Barcelona principles


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Barcelona principles

  1. 1. Barcelona Declarationof Measurement Principles Presented June 17, 2010 Revised June 20, 2010 Final July 19, 2010 Global Alliance ICCO Institute for Public Relations Public Relations Society of America AMEC U.S. & Agency Leaders Chapter
  2. 2. Seven Principles1. Importance of Goal Setting and Measurement2. Measuring the Effect on Outcomes is Preferred to Measuring Outputs3. The Effect on Business Results Can and Should Be Measured Where Possible4. Media Measurement Requires Quantity and Quality5. AVEs are not the Value of Public Relations6. Social Media Can and Should be Measured7. Transparency and Replicability are Paramount to Sound Measurement
  3. 3. Principle 1:Importance of Goal Setting and Measurement•Goal-setting and measurement are fundamentalaspects of any public relations program•Goals should be as quantitative as possible andaddress who, what, when and how much the PRprogram is intended to affect•Measurement should take a holistic approach,including representative traditional and social media;changes in awareness among key stakeholders,comprehension, attitude, and behavior as applicable;and effect on business results
  4. 4. Principle 2: Measuring the Effect on Outcomes is Preferred to Measuring Outputs•Outcomes include shifts in awareness, comprehension, attitude andbehavior related to purchase, donations, brand equity, corporate reputation,employee engagement, public policy, investment decisions, and other shiftsin stakeholders regarding a company, NGO, government or entity, as wellas the stakeholder’s own beliefs and behaviors•Practices for measuring the effect on outcomes should be tailored to thebusiness objectives of the PR activities. Quantitative measures such asbenchmark and tracking surveys, are often preferable. However, qualitativemethods can be well suited or used to supplement quantitative measures•Standard best practices in survey research including sample design,question wording and order, and statistical analysis should be applied intotal transparency
  5. 5. Principle 3: The Effect on Business Results Can and Should Be Measured Where Possible•To measure business results from consumer or brand marketing,models that determine the effects of the quantity and quality of PRoutputs on sales or other business metrics, while accounting forother variables, are a preferred choice. Related points are: Clients are creating demand for market mix models to evaluate the effect on consumer marketing The PR industry needs to understand the value and implications of market mix models for accurate evaluation of consumer marketing PR, in contrast to other measurement approaches The PR industry needs to develop PR measures that can provide reliable input into market mix models Survey research can also be used to isolate the change in purchasing, purchase preference or attitude shift resulting from exposure to PR initiatives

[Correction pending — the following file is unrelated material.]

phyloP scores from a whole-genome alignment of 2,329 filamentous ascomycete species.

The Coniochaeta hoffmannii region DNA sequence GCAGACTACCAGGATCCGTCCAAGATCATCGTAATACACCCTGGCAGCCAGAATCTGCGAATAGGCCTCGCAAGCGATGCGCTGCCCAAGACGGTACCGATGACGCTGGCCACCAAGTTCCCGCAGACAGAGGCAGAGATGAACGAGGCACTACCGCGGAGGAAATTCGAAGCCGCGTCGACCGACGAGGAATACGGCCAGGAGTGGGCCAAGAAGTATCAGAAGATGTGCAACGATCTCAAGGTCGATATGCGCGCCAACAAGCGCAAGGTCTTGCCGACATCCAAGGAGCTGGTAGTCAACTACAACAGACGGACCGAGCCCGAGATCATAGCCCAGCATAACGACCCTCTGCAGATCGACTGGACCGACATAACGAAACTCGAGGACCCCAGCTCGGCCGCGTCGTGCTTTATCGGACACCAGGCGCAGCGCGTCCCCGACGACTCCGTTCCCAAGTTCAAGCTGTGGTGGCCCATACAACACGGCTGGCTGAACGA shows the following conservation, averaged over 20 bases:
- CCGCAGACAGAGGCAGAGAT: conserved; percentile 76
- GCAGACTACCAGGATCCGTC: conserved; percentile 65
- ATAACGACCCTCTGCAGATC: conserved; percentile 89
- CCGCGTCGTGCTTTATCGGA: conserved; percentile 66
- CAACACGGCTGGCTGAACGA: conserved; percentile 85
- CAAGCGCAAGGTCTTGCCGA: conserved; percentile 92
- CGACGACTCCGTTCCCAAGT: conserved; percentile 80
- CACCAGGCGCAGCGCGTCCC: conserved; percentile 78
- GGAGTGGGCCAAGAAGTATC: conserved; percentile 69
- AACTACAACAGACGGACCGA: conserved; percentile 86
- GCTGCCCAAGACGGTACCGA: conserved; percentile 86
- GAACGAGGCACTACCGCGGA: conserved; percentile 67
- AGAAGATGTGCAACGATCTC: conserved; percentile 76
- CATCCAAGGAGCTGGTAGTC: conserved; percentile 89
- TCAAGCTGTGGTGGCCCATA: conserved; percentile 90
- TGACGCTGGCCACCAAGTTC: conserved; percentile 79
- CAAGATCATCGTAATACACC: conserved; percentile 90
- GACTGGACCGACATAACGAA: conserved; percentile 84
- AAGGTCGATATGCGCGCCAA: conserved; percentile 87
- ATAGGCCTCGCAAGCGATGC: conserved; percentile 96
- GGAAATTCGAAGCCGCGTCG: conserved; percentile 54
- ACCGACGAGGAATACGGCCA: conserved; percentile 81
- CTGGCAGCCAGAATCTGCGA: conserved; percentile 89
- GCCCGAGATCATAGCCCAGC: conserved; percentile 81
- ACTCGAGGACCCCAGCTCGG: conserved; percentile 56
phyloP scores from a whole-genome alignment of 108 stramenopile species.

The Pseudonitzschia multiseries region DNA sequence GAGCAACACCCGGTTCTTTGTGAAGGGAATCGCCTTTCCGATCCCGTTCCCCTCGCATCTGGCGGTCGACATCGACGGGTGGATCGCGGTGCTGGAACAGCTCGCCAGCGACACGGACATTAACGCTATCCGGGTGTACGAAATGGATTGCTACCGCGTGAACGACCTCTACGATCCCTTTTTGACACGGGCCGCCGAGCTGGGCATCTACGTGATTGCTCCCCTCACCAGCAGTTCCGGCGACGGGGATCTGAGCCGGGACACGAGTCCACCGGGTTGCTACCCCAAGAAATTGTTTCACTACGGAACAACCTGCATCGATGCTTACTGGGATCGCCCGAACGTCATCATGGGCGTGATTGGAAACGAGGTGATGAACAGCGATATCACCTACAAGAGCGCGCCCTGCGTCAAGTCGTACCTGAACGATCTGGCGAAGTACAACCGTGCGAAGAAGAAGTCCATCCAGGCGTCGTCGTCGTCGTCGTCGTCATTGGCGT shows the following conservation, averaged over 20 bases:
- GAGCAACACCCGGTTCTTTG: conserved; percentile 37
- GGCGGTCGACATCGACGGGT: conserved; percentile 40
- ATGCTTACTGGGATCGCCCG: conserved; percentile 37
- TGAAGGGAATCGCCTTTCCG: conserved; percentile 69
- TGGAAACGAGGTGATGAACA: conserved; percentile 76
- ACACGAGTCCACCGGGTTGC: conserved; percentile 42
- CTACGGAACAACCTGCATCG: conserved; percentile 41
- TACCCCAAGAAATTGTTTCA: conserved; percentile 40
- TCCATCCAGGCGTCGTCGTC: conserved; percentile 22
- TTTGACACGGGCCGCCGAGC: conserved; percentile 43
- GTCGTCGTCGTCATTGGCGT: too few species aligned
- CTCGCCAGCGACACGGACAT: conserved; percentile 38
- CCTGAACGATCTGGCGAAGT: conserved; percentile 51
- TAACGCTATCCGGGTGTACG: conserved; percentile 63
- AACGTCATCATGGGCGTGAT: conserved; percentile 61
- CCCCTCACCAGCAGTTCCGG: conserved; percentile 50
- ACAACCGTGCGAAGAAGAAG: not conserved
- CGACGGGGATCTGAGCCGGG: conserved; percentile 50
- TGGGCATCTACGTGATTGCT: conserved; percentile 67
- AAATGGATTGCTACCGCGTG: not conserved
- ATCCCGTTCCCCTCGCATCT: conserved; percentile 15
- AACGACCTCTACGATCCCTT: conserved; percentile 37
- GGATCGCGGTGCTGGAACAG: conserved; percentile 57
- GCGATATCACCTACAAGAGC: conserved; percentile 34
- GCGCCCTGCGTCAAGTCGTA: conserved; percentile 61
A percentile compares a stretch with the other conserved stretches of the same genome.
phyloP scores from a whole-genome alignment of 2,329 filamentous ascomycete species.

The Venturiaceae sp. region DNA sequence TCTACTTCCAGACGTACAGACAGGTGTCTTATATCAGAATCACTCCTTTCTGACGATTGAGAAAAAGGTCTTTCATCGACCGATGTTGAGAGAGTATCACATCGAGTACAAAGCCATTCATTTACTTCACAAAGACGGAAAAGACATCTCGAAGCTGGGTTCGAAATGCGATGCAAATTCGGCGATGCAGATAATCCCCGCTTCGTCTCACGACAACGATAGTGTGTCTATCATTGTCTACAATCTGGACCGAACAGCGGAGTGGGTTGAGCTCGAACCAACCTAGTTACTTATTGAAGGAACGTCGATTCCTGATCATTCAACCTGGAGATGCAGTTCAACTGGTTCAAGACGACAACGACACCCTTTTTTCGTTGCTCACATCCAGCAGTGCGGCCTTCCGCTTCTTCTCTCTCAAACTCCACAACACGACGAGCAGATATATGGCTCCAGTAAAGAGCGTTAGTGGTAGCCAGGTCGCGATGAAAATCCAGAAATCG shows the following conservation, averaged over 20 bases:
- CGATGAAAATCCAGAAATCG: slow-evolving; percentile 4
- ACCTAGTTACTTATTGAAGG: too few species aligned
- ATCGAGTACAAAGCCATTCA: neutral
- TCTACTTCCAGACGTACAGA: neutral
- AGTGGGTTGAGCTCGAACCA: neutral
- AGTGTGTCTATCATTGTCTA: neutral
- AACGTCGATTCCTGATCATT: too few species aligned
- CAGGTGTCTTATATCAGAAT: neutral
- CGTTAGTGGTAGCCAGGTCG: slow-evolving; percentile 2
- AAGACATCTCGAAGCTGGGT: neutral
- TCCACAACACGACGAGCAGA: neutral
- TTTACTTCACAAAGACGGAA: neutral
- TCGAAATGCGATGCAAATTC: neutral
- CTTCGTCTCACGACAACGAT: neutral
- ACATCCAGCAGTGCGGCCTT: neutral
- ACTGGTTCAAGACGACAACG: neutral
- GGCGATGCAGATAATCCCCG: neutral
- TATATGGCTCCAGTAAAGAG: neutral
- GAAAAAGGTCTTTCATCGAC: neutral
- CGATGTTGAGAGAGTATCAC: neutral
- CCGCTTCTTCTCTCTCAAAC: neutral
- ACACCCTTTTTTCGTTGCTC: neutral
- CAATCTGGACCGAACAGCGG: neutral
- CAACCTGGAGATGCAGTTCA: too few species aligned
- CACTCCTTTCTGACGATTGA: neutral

6. 6. Principle 4: Media Measurement Requires Quantity and QualityOverall clip counts and general impressions are usually meaningless.Instead, media measurement, whether in traditional or online channels,should account for:•Impressions among the stakeholder or audience•Quality of the media coverage including: Tone Credibility and Relevance of the Medium to the Stakeholder or Audience Message Delivery Inclusion of a 3rd party or company spokesperson Prominence as Relevant to the Medium•Quality can be negative, positive, or neutral
  7. 7. Principle 5: AVEs are Not the Value of Public Relations•Advertising Value Equivalents (AVEs) do not measure the value of publicrelations and do not inform future activity; they measure the cost of mediaspace and are rejected as a concept to value public relations•Where a comparison has to be made between the cost of space fromearned versus paid media, validated metrics should be used, stated forwhat they are, and reflect: •negotiated advertising rates relevant to the client, as available •quality of the coverage (see Principle 2), including negative results •physical space of the coverage, and the portion of the coverage that is relevant•Multipliers intended to reflect a greater media cost for earned versus paidmedia should never be applied unless proven to exist in the specific case
  8. 8. Principle 6: Social Media Can and Should Be Measured• Social media measurement is a discipline, not a tool; but there is no “single metric”• Organizations need clearly defined goals and outcomes for social media• Media content analysis should be supplemented by web and search analytics, sales and CRM data, survey data and other methods• Evaluating quality and quantity is critical, just as it is with conventional media• Measurement must focus on “conversation” and “communities” not just “coverage”• Understanding reach and influence is important, but existing sources are not accessible, transparent or consistent enough to be reliable; experimentation and testing are key to success
  9. 9. Principle 7: Transparency and Replicability are Paramount to Sound MeasurementPR measurement should be done in a manner that is transparent andreplicable for all steps in the process, including specifying:Media Measurement:•Source of the content (print, broadcast, internet, consumergenerated media) along with criteria used for collection•Analysis methodology – for example, whether human or automated,tone scale, reach to target, content analysis parametersSurveys:•Methodology –sampling frame and size, margin of error, probabilityor non-probability•Questions – all should be released as asked (wording and order)•Statistical methodology- how specific metrics are calculated